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22 Things You Might Not Know About Mulholland Drive

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Wikimedia Commons

1. It started as a TV pilot.

Director David Lynch actually got the name for the film when he was planning to create a different pilot, a Twin Peaks spinoff with Mark Frost. Eventually, Lynch was inspired to create a new Mulholland Drive for ABC. It was very elaborate and many elements were similar to the film; it even had over 50 speaking parts. The show was eventually rejected by ABC, with whom Lynch was already having a rough relationship. Apparently, an executive told Lynch that he almost fell asleep while he was standing up and watching it. Lynch has even claimed that no one even told him that ABC had no interest in airing the pilot. The French company Canal Plus bought the pilot as a film. It was then re-edited with 50 minutes of new footage.

2. Many of the actors were lesser known because it was going to be a TV show.

Had Lynch been planning to make a film for the entire process, Naomi Watts may have not even been considered for the lead role. Because Mulholland Drive was originally going to be a television series, Lynch and his casting directors had to pick actors and actresses who would sign contracts for a long-term television series as opposed to a shorter film job. In Lynch’s words, “You swim in a different pool when you are picking actors or actresses for a TV series that may go on for a long time.” He did go on to emphasize that she was “right for the part.”

3. Most of the ideas for the film came from Lynch’s transcendental meditation.

Lynch practices transcendental meditation, which he describes as a way to “expand consciousness.” When the film version of Mulholland Drive was finally greenlit, he had no ideas and hadn’t even been thinking about it. The day that he needed to put ideas on pages, he meditated and that’s when “all the ideas came, all at once.”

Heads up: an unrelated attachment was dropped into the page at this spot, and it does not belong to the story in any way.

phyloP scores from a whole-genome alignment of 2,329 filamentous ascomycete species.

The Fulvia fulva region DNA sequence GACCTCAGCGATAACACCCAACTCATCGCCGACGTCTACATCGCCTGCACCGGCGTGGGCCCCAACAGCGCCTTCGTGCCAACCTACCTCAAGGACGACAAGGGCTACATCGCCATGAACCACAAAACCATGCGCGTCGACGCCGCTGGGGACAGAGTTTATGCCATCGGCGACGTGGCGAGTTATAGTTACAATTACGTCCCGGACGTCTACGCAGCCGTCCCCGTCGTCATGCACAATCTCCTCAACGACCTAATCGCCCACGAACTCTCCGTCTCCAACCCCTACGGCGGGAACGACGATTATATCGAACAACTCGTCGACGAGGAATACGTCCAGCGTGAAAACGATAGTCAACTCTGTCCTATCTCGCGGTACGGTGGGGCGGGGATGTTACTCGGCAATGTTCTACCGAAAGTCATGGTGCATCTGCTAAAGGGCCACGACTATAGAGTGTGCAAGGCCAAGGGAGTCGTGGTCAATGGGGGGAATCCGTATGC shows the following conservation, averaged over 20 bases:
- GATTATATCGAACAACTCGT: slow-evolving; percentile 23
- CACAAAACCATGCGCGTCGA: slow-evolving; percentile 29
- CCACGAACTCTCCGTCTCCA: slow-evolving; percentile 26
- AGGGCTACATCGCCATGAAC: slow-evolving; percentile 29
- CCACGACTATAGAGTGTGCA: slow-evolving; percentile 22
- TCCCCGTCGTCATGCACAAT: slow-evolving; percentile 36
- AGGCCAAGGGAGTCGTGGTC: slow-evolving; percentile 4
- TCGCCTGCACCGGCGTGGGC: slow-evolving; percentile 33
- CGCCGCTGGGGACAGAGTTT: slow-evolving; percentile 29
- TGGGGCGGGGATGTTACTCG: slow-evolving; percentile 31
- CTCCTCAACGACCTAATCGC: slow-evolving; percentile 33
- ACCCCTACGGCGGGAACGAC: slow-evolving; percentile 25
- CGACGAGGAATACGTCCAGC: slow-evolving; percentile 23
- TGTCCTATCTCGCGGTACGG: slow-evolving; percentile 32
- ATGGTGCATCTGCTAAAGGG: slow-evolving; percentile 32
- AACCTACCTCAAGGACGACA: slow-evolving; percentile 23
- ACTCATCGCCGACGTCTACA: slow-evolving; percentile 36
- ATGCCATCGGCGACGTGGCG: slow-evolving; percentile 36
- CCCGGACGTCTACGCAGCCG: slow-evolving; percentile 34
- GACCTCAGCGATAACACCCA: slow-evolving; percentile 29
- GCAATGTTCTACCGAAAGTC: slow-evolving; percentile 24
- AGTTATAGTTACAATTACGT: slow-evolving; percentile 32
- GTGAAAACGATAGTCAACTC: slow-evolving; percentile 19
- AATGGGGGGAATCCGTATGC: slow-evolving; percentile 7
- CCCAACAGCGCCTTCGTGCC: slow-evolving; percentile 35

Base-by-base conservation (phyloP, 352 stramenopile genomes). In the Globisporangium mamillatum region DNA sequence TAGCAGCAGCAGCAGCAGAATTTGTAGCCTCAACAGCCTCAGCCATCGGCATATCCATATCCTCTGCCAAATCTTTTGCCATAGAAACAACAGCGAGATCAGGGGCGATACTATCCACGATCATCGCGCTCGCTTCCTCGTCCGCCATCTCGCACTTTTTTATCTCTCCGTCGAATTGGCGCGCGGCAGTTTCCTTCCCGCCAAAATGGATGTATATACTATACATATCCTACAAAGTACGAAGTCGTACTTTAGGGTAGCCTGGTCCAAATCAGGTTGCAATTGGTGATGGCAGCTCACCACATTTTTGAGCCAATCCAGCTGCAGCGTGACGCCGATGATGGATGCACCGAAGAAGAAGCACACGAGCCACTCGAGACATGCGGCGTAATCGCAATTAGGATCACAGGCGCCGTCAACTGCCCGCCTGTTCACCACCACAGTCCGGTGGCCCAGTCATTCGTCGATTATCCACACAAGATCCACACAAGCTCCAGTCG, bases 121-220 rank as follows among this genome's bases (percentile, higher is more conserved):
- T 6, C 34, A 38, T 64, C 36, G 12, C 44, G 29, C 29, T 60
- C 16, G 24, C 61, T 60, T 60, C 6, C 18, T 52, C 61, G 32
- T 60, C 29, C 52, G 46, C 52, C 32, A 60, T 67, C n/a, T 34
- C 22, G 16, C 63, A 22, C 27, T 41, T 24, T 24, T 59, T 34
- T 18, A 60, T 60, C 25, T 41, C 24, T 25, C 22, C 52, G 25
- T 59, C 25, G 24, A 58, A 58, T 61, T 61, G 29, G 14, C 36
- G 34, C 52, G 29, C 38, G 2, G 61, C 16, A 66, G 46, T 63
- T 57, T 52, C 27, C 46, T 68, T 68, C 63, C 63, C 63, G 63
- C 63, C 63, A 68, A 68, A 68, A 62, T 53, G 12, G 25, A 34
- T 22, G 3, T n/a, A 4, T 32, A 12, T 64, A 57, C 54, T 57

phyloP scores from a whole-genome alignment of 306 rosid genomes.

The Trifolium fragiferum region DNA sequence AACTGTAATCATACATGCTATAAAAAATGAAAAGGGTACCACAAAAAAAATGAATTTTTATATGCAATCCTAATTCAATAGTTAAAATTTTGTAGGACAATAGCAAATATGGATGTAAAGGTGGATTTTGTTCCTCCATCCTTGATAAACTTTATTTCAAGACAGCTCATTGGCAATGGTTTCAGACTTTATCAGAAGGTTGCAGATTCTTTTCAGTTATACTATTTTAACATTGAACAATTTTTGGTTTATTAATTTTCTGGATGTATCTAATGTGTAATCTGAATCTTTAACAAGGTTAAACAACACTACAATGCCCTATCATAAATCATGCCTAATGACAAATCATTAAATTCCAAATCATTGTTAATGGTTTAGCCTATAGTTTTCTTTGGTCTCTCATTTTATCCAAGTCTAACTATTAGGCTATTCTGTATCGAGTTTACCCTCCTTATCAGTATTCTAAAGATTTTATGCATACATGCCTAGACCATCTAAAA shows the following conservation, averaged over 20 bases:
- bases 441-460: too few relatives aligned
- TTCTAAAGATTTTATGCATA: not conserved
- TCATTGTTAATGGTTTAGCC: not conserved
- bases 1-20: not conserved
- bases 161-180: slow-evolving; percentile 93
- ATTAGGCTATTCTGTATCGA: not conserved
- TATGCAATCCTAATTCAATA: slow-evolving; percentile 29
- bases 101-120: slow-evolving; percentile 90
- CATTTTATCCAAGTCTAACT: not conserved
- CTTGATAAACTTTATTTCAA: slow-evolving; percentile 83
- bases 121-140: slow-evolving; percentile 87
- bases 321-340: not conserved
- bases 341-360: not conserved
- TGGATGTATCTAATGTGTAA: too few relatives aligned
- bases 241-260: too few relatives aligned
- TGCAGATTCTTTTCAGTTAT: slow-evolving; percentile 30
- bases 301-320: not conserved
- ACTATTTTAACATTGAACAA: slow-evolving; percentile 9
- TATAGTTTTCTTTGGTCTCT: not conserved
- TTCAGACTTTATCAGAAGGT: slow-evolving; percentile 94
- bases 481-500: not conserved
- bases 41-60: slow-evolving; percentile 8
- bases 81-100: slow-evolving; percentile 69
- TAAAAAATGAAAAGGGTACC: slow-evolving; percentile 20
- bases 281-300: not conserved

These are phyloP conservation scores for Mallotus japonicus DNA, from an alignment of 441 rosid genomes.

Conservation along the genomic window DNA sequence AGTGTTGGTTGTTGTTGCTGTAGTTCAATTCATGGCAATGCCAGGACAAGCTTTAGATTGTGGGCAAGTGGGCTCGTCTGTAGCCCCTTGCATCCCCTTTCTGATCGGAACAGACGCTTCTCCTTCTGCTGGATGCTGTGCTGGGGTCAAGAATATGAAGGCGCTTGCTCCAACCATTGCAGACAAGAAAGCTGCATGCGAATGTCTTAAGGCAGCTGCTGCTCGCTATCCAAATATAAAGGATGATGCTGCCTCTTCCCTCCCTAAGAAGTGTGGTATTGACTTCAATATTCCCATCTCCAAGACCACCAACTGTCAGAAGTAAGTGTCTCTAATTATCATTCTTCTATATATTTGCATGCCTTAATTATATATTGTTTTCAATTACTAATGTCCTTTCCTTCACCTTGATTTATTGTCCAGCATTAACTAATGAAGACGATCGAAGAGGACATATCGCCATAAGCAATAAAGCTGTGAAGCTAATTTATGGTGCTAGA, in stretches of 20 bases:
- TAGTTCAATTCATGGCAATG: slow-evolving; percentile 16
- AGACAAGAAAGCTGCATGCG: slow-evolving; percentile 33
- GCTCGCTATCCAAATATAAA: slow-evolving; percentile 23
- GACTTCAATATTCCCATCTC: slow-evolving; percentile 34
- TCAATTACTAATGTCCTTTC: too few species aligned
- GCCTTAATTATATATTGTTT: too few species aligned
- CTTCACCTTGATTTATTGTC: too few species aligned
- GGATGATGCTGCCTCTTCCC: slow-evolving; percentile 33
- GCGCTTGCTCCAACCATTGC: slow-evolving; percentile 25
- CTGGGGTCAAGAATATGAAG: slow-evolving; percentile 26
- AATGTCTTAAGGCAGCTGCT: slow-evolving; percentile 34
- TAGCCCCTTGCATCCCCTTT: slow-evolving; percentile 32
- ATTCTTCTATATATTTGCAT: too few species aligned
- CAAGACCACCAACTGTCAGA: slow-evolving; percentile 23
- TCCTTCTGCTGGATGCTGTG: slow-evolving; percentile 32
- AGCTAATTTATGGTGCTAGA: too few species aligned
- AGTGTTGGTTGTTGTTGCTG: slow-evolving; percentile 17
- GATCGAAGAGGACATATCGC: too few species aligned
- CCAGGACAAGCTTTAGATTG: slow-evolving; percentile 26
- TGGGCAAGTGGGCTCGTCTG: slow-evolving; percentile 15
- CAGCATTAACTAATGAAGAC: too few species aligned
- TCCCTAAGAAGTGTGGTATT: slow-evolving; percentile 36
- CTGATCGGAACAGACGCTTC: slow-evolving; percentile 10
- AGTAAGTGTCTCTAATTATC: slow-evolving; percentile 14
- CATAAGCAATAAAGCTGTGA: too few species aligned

4. Lynch didn’t audition any actors.

Before being cast, Naomi Watts merely had a 30 minute conversation with Lynch, which is similar to how all of the leads were chosen. During a press conference in 2001, Lynch said, “When you meet the person, I don’t know what it is. I never make anyone read a scene because then I want to start rehearsing—no matter who it is. I just get a feeling based on a conversation. It’s something in the eyes. It’s some sort of feeling in the air. And I know that this person can do that role.”

5. Laura Elena Harring got into a car accident on the way to her meeting with Lynch.

Harring was very excited to finally be at a point in her career where someone like Lynch’s casting agent would call her. That excitement distracted her and she rear-ended another car. Luckily for Harring, it was the car of another actor on the way to an audition. So they left the scene of the accident. She learned at the meeting that her character, Rita, gets into a car accident in one of the first scenes.

6. Harring also predicted the Mulholland Drive movie.

Even though Lynch told her that the pilot for ABC was no longer happening, Harring held out hope. She once said, “I kept dreaming about Mulholland Drive becoming a movie. And I kept telling [Lynch] that I was seeing omens: Rita, which is the character name, all over the place, and I just saw ‘Mulholland’ everywhere and I said, ‘You know, I just feel that it’s going to go forward.”

7. Billy Ray Cyrus was cast because of his music.

According to Lynch, “I was listening to Billy Ray Cyrus, even though he wasn’t on the list for this particular role in Mulholland Drive, and I said ‘Hey, that’s Gene the pool man right there.’ So there are beautiful, happy accidents.”

8. The character of the cowboy just appeared to Lynch.

He explained, “Sometimes an idea presents itself to you and you’re just as surprised as anyone else. I remember when I was writing Mulholland Drive, the character of the Cowboy just came walking in one night. I just started talking about this cowboy. That’s what happens—something starts occurring but it wasn’t there a moment ago.”